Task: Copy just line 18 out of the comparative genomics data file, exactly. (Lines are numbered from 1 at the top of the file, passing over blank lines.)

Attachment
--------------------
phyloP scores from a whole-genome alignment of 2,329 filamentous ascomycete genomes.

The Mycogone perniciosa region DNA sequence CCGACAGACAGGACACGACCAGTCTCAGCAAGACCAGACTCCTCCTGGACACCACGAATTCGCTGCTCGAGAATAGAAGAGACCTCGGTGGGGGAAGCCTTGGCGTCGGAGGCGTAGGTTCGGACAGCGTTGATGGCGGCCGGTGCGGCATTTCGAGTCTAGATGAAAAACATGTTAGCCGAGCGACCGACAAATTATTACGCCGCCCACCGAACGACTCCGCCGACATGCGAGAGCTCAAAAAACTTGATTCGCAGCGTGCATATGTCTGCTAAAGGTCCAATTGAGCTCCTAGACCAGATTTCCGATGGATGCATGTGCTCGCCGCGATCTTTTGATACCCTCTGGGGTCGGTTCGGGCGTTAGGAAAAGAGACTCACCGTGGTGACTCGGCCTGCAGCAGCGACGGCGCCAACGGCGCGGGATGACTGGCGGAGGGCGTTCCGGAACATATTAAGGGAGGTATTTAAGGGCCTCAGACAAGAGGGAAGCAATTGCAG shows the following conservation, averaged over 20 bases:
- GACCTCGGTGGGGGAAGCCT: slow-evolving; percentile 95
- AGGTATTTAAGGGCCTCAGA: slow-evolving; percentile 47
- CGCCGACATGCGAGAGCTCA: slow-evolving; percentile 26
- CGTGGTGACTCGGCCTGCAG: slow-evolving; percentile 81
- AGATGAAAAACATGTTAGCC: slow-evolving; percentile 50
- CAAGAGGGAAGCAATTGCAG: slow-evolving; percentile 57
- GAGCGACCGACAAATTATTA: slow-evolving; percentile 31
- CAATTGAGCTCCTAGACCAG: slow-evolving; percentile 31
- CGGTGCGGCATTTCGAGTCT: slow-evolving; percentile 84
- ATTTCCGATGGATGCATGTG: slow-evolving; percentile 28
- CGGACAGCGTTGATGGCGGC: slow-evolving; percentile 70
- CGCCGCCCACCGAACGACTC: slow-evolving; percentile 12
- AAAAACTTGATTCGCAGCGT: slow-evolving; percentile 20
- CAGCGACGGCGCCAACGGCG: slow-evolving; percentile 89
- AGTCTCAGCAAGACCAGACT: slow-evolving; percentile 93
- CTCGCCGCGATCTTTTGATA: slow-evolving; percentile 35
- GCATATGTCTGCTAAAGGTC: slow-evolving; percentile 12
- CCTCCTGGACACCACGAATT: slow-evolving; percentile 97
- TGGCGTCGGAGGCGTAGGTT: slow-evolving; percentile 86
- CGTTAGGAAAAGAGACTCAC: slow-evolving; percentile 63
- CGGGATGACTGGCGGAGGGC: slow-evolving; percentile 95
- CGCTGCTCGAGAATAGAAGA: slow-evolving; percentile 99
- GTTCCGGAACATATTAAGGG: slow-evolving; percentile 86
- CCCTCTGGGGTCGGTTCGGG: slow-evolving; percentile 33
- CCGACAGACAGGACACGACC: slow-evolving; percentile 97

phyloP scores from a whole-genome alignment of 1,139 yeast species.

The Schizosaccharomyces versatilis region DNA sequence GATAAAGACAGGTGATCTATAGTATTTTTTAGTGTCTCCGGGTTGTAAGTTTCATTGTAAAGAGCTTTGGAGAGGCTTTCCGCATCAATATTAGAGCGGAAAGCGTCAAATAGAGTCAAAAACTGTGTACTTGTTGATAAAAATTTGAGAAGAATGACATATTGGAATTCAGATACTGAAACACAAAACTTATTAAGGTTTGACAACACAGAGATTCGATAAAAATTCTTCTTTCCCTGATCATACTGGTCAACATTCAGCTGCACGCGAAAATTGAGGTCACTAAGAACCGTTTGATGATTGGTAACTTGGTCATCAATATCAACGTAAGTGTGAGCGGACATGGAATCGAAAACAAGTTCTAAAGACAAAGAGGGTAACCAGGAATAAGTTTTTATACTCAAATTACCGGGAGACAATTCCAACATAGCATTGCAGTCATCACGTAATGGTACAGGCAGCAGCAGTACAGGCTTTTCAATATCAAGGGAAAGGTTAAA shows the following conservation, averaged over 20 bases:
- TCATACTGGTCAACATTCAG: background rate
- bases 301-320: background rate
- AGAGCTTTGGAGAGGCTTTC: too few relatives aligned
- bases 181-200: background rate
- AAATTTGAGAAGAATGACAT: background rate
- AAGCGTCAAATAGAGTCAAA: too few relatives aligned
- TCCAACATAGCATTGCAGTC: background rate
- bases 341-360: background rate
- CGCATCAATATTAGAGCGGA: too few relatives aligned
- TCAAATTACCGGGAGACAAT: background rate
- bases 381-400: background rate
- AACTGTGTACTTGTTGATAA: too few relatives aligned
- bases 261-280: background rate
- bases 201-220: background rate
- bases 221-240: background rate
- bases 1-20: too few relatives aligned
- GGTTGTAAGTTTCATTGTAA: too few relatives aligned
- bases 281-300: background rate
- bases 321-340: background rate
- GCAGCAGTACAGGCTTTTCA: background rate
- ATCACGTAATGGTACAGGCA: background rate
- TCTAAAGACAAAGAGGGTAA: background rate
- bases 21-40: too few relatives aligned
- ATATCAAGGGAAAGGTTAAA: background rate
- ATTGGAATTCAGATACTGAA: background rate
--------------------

- CTCGCCGCGATCTTTTGATA: slow-evolving; percentile 35